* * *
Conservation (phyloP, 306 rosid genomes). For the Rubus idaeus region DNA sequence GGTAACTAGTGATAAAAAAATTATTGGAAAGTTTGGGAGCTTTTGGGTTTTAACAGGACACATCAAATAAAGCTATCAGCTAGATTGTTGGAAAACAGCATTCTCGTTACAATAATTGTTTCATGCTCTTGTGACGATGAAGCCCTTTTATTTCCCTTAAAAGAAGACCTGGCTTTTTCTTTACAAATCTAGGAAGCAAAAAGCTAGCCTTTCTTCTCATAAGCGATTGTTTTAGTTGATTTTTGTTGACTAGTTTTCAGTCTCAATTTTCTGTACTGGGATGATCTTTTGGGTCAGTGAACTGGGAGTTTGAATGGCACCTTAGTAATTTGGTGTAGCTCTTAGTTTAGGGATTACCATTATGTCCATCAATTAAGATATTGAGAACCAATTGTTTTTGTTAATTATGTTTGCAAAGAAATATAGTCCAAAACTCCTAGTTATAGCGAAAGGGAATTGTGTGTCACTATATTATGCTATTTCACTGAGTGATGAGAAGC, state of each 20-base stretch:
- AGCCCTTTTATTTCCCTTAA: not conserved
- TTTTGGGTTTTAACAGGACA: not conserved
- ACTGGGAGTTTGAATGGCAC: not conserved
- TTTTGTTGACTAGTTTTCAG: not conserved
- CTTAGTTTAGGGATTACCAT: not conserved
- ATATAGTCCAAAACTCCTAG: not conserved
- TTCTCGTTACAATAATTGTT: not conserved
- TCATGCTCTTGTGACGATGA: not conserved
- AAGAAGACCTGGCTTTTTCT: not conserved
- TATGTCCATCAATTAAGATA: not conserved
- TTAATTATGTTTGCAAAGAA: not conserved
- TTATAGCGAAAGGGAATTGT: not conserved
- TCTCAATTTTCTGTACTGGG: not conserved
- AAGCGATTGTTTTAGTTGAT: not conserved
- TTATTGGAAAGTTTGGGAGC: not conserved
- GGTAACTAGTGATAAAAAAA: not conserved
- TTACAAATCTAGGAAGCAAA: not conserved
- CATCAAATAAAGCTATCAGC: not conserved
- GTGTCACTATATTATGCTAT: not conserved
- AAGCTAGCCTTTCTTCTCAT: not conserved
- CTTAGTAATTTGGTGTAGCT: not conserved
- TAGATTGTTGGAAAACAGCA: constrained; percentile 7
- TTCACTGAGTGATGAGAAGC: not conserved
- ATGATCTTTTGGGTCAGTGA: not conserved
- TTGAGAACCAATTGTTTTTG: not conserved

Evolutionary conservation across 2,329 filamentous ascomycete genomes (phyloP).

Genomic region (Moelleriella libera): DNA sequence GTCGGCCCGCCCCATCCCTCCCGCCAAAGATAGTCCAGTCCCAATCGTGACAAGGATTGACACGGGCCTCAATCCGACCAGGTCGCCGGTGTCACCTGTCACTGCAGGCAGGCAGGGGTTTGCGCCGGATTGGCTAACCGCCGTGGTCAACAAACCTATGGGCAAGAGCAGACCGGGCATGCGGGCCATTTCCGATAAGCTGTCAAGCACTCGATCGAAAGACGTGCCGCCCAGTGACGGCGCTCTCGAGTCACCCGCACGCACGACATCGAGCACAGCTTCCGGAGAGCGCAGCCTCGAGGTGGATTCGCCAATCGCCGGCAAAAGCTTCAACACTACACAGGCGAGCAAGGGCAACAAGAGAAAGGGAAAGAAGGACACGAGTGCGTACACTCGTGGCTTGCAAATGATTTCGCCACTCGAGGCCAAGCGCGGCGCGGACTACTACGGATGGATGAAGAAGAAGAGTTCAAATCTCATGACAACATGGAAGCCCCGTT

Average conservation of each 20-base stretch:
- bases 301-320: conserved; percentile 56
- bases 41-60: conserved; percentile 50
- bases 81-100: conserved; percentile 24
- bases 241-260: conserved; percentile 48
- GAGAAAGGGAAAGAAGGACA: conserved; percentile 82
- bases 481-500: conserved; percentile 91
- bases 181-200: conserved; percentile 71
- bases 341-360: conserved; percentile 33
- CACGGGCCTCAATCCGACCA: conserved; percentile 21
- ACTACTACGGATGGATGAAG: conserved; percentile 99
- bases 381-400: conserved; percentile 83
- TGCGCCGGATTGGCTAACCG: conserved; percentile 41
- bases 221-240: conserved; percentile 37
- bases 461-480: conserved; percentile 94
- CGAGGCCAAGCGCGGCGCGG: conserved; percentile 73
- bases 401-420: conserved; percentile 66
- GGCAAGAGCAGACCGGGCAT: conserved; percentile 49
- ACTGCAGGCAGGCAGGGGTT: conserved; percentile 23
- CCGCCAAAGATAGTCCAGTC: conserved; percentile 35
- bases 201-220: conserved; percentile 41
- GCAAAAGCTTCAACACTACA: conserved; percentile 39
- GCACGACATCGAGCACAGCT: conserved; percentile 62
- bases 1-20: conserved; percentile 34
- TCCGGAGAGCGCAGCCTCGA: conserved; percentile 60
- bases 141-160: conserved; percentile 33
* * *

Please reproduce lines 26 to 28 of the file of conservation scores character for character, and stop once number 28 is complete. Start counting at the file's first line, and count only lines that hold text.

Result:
- TTGAGAACCAATTGTTTTTG: not conserved

Evolutionary conservation across 2,329 filamentous ascomycete genomes (phyloP).

Genomic region (Moelleriella libera): DNA sequence GTCGGCCCGCCCCATCCCTCCCGCCAAAGATAGTCCAGTCCCAATCGTGACAAGGATTGACACGGGCCTCAATCCGACCAGGTCGCCGGTGTCACCTGTCACTGCAGGCAGGCAGGGGTTTGCGCCGGATTGGCTAACCGCCGTGGTCAACAAACCTATGGGCAAGAGCAGACCGGGCATGCGGGCCATTTCCGATAAGCTGTCAAGCACTCGATCGAAAGACGTGCCGCCCAGTGACGGCGCTCTCGAGTCACCCGCACGCACGACATCGAGCACAGCTTCCGGAGAGCGCAGCCTCGAGGTGGATTCGCCAATCGCCGGCAAAAGCTTCAACACTACACAGGCGAGCAAGGGCAACAAGAGAAAGGGAAAGAAGGACACGAGTGCGTACACTCGTGGCTTGCAAATGATTTCGCCACTCGAGGCCAAGCGCGGCGCGGACTACTACGGATGGATGAAGAAGAAGAGTTCAAATCTCATGACAACATGGAAGCCCCGTT